Duda: Labor unions saw success in 2022 — why didn’t MMA fighters use the momentum?

Melissa Duda, Op-Ed Contributor

The COVID-19 pandemic jolted the labor union movement with workers risking their lives more than ever. The circumstances American workers faced — created by the pandemic and corporate responses to it — were a catalyst for the labor movement, and unions successfully emerged in major corporations like Starbucks, Amazon, Apple and Chipotle. Undoubtedly, each union election was inspired and driven by the success of others. So, why didn’t mixed martial arts fighters, a vastly underpaid group with extremely dangerous working conditions, use this momentum to similarly improve their labor situation?

In 2022 alone, there were several instances in which a union could have benefited MMA fighters. So far, 2023 has only presented a stronger case for unionization. A union would certainly not solve all of the issues, but the security of fair wages and health benefits from a union may prevent a fighter from engaging in unsavory or unsafe behavior out of desperation for money.

The Ultimate Fighting Championship is the most prominent MMA promotion company worldwide. So when UFC fighters say they have accepted fights due to financial desperation, it’s ironic that this wealthy promotion also screams “fighters need to unionize.” It would be markedly impactful for UFC athletes to move to unionize and set an example for all MMA organizations. 

The most controversial MMA  story of last year reported an alleged betting scandal reeking of desperation for money. Glory MMA & Fitness coach James Krause and his MMA athlete Darrick Minner knowingly concealed a detrimental knee injury, and the betting line swung significantly in favor of his opponent hours before the fight.

Krause admitted he made substantial money by betting on MMA fights, and Minner had only six fights in the promotion leading up to the FBI’s ongoing investigation into the scandal. As a new fighter, Minner was egregiously underpaid — initial UFC fight contracts are typically between $10,000 and $30,000 per fight.

Minner’s choice to fight with a debilitating injury so he could financially survive should not be the status quo in the world’s premiere MMA organization. Rather, a union could grant fighters something comparable to paid sick leave or workman’s compensation. Would this have happened if coaches and athletes were earning commensurate salaries compared to other professional sports? 

Some fighters have pushed for fair compensation and treatment by the UFC. The potential fight between Jon Jones and Francis Ngannou would have easily been the biggest fight of the year. Ngannou could have made at least $600,000, which would be split among his coaches, managers and physical therapy. Fighters are rarely left with much. Heavyweight boxers, on the other hand, can make up to $33.6 million, like Tyson Fury did in his 2022 fight against Dillian Whyte.

The average fight purse — the agreed-upon pay that a fighter is to receive after completing the fight — is about $21,000. Most state athletic commissions do not disclose fight purses, which helps the UFC maintain control over fighters by preventing a fighter from knowing what their peers are earning per fight. Being in the dark weakens their bargaining power when negotiating contracts. Unions would help this issue by advocating for higher wages and transparency in purse disclosures.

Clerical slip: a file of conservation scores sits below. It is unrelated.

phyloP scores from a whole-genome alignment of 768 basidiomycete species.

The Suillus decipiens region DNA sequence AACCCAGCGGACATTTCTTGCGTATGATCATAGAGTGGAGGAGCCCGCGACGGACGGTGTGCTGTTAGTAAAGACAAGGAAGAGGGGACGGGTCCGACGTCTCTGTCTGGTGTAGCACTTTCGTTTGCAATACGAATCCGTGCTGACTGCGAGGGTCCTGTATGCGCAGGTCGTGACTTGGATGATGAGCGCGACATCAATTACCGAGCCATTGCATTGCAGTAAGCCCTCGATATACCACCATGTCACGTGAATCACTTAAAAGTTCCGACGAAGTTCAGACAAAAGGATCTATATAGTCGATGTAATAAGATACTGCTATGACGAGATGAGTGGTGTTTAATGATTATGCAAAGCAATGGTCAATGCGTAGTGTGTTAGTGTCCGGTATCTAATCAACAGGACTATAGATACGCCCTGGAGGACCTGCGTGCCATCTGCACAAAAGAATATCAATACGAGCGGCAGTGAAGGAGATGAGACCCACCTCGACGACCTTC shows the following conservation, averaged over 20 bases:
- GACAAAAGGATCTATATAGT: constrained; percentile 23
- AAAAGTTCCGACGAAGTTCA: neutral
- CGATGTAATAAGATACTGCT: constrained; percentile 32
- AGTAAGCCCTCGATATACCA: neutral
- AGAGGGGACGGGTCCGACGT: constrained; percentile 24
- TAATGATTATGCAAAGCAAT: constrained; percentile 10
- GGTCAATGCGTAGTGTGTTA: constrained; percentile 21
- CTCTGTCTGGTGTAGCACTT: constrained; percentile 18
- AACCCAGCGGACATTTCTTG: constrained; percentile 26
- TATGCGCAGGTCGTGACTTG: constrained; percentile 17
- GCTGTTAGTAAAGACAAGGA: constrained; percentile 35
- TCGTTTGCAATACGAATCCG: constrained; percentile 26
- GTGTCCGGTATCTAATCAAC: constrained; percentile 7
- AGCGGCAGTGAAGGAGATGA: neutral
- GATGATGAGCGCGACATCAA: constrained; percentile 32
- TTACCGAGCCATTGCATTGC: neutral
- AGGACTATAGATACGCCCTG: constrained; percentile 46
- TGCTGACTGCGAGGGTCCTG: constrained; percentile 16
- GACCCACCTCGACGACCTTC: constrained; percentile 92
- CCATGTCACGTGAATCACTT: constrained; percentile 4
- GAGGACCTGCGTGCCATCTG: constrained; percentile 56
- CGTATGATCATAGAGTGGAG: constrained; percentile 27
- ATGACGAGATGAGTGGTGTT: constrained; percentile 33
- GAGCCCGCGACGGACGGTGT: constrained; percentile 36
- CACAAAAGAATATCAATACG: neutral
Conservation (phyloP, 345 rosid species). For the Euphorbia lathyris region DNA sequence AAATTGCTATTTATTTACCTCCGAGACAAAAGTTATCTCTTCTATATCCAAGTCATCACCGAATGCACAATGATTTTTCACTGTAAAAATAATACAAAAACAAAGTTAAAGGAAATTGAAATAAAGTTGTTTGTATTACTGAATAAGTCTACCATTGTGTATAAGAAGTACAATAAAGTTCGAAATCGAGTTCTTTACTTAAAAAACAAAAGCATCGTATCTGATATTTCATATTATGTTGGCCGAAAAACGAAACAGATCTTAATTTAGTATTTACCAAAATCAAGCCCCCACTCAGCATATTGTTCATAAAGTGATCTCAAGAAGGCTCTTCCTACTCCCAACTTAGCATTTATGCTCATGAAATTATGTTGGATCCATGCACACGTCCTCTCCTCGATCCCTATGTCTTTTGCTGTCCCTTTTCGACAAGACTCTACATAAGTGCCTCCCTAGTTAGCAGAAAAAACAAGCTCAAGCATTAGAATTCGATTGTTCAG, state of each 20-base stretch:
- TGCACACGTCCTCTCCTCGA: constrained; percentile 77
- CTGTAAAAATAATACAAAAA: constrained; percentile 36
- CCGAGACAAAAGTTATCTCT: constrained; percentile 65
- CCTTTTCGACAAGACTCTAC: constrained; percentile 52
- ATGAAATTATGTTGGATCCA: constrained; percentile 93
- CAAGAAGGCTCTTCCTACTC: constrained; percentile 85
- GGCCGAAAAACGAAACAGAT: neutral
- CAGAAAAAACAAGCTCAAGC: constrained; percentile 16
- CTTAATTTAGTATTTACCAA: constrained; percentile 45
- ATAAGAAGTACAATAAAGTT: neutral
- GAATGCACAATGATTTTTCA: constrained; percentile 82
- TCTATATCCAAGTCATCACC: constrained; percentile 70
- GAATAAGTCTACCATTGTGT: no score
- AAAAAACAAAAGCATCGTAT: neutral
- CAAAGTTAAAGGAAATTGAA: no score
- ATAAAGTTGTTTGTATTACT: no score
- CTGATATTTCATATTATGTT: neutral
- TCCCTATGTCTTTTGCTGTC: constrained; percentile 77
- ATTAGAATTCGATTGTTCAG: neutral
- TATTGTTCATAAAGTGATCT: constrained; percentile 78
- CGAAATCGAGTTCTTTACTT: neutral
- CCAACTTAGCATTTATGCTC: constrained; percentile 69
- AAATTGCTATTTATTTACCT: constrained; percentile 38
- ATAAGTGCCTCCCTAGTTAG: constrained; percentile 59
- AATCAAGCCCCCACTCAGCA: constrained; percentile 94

Last year, the UFC inked multimillion dollar sponsorship deals with Crypto.com and Project Rock, but fighters do not see a penny of these arrangements. Fighters were better off when they could secure their sponsorship deals independent of the UFC — something the UFC no longer allows. A union would curtail this financial control by once again allowing fighters to have their own in-cage sponsors, securing a steady source of income for fighters in between events.

Of course, MMA fighters must overcome enormous hurdles for a union such as National Labor Relations Board recognition as an employee rather than an independent contractor. But this is an uphill battle. As of 2021, UFC lobbyists have spent $240,000 on lobbying against the Protecting the Right to Organize Act of 2021, which would redefine the employment status of mixed martial artists.

Another hurdle arises from the UFC fighters themselves. Many UFC fighters have voiced their opposition to unionizing, maintaining loyalty to UFC President Dana White. This would undoubtedly hinder union organizing efforts since voting for a union requires at least 30% of workers to sign a petition to unionize.

Like their counterparts throughout the American workforce, fighters will face worsening labor conditions due to greedy corporate reluctance to raises, sick days and terminating non-compete agreements. If MMA followed the example set by other professional sports in unionizing, fighters could regain financial control. Paradoxically, using the UFC’s own “the time is now” slogan, the time is now for fighters to push to unionize — 65% of Americans supported labor unions as of 2020, and public approval has not been higher in decades. Last year brought forth memorable union success stories for other corporations, and there is no reason MMA fighters cannot capitalize on this momentum in 2023.

Melissa Duda is a Weinberg first-year graduate student. She can be contacted at [email protected].If you would like to respond publicly to this op-ed, send a Letter to the Editor to [email protected]. The views expressed in this piece do not necessarily reflect the views of all staff members of The Daily Northwestern.